Being Good Isn’t Always Good For You or How I Became The Not So Good Patient

Any good student will tell you the surest way to higher marks is to always produce that which your teacher believes/wants rather than what you think or want to explore. If the teacher believes that Shakespeare is the answer to world peace, all good students know that they must incorporate this into their work to show they understand the lesson. And it works too, until the day it doesn’t because you have suddenly encountered a teacher who isn’t interested in what you think s/he wants to hear, but rather is truly interested in what you have to say and think.

And any good patient will tell you the surest way to keep your doctors doing everything they can for you, working to help you get better or into a more manageable state, is to follow their directions and instructions right down to the last little letter. And it will work too, until the day that all of that direction following no longer produces results that were expected. Because then, my dear fellow patient, sure you must have misunderstood something or perhaps not told your doctor everything.

The problem with being a good patient (or a good student for that matter) is that you lose your own perspective on things. As a patient you stop listening so closely to your body, you start to doubt if you are doing things right. As a student you stop thinking for yourself, you cheat yourself out of the risk and reward of putting yourself out there. But you want to be a good patient, or a good student, so you diligently do as you are told and hope to produce the expected results.

I tell you this as a former good patient, and yes as a former good student who could spin what a professor said into my own words but really was still just a take on the professor’s theory. I stopped being a good student when I realized there was something delicious and refreshing in testing out my own ideas and letting them stand where they may. Sure my marks may have suffered a little from time to time, but the lessons learned in the papers written was worth far more than a two percent difference. (Most professors, I learned, really are interested in your thoughts and ideas and are open to things as long as you provide the proper proof or support.)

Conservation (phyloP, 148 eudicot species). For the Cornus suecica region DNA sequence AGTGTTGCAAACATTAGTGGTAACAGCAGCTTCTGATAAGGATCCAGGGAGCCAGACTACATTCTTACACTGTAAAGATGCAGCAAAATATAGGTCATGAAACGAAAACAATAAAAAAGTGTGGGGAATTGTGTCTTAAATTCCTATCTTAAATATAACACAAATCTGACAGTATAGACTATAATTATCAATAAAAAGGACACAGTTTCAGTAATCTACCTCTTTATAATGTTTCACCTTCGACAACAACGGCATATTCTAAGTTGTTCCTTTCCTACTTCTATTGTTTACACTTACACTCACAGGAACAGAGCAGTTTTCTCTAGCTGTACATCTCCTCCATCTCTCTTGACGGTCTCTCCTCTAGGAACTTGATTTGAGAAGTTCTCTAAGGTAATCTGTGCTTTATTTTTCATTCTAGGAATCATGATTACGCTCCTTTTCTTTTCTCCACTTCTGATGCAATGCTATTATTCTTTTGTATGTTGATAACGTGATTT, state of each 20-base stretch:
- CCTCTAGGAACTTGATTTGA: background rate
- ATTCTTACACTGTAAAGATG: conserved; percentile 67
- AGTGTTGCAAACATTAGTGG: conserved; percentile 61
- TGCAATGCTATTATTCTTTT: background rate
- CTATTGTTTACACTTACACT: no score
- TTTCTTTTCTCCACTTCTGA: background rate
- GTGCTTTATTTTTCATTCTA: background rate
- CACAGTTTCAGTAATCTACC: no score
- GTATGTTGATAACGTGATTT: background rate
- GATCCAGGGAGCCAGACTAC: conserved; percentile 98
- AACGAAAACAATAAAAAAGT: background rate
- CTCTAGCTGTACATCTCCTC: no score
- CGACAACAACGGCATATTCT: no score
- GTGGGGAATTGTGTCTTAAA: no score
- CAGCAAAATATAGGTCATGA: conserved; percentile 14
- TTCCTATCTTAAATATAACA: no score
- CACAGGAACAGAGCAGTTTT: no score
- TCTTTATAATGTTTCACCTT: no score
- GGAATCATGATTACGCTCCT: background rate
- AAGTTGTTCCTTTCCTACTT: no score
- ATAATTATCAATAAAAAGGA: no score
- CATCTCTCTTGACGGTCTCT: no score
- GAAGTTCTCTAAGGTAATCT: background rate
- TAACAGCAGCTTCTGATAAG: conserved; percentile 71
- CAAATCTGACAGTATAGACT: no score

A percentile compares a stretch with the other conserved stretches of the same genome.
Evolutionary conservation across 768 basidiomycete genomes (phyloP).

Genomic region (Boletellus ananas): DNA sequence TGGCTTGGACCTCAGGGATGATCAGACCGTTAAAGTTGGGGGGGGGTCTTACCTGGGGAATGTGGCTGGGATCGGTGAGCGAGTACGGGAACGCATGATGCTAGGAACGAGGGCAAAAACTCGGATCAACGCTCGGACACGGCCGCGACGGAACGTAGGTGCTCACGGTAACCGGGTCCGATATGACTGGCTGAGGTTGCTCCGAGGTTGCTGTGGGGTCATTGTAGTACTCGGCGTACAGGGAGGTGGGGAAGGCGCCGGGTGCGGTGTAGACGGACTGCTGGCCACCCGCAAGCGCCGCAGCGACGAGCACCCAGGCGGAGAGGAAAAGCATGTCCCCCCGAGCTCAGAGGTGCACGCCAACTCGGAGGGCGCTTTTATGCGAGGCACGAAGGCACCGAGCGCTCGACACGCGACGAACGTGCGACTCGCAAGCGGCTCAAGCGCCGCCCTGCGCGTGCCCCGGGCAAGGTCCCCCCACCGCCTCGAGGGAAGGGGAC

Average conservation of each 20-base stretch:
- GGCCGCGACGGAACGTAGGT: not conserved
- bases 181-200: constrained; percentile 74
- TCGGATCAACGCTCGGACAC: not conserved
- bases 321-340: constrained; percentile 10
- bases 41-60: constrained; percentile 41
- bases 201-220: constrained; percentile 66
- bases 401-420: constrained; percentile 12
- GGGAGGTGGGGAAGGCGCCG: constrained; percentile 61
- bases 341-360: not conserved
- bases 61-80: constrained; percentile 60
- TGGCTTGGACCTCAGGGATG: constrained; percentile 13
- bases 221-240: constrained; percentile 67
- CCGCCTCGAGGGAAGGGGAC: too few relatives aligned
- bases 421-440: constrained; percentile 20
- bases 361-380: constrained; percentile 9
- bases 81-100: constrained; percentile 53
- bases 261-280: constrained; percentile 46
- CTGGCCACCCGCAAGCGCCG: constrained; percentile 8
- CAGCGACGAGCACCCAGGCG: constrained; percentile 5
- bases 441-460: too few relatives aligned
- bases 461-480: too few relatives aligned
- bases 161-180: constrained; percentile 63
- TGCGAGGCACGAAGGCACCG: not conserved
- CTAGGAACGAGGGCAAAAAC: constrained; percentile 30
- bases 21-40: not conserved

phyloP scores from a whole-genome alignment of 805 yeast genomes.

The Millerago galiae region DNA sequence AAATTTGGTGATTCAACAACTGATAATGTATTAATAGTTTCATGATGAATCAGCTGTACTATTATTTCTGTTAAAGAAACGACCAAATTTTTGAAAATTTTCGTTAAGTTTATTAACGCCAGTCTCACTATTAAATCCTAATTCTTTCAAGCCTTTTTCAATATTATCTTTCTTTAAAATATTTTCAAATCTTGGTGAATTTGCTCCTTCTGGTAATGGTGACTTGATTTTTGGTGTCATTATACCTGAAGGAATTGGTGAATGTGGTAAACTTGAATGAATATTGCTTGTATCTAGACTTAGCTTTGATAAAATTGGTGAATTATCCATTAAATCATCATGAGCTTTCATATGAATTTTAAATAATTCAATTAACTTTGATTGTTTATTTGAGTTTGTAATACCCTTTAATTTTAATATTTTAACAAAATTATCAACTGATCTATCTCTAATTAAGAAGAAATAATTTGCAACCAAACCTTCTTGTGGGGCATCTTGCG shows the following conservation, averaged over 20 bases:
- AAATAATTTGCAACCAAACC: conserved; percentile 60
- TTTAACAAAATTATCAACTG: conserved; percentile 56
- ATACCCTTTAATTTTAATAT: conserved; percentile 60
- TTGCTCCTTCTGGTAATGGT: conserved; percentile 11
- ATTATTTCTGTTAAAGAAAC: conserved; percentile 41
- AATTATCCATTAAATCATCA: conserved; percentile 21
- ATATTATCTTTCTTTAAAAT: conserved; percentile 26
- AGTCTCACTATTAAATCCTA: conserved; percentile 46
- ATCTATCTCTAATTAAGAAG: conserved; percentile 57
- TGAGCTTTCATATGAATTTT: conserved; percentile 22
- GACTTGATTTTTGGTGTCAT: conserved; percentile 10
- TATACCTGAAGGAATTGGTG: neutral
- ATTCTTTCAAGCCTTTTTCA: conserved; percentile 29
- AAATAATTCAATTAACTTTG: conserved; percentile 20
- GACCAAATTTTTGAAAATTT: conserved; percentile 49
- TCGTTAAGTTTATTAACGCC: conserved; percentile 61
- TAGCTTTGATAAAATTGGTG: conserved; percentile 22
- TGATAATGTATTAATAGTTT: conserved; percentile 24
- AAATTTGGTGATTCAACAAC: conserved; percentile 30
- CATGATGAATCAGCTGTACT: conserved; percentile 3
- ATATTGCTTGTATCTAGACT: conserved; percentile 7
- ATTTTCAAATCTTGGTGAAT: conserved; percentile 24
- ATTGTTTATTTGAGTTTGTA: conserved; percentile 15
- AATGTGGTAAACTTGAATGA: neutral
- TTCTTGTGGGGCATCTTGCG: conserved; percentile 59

Ceasing to be the good patient is a little harder because the risks are greater, but the day that a doctor looked me straight in the eye and told me that I was to blame because the treatment he prescribed was the same one he gave to similar patients and they had all reported improvement was the day I stood on my own two, swollen feet and challenged him. I doubted that the patients all got relief; I suspected that they were afraid of making waves and so went along all the while silently wondering what was wrong. Of course that was also the day I hobbled out of his office for the last time on swollen feet because after all he had the medical degree and so he surely knew better.

Being the not good patient is just another way of saying I advocate for myself. I educated myself about lupus, treatments and options and I am active in my medical interactions. If I don’t agree with someone who had a medical degree I don’t bite my tongue. That degree doesn’t mean that the doctor knows my body the way I do. If I think we should be doing something different, I don’t sit silently and hope things will turn around, I share what I’m thinking and what I’ve read. After all a medical degree does not instantly give someone access to all the latest research and results, not if the person has a full-time practice as well.

To be honest, stopping the whole good patient (and good student) routine has been liberating. It’s a way for my voice to be heard, my input considered and to move from being a passive member of the medical equation into a necessary and equal component of the big picture. The key is to be respectful and open, just like any other relationship.

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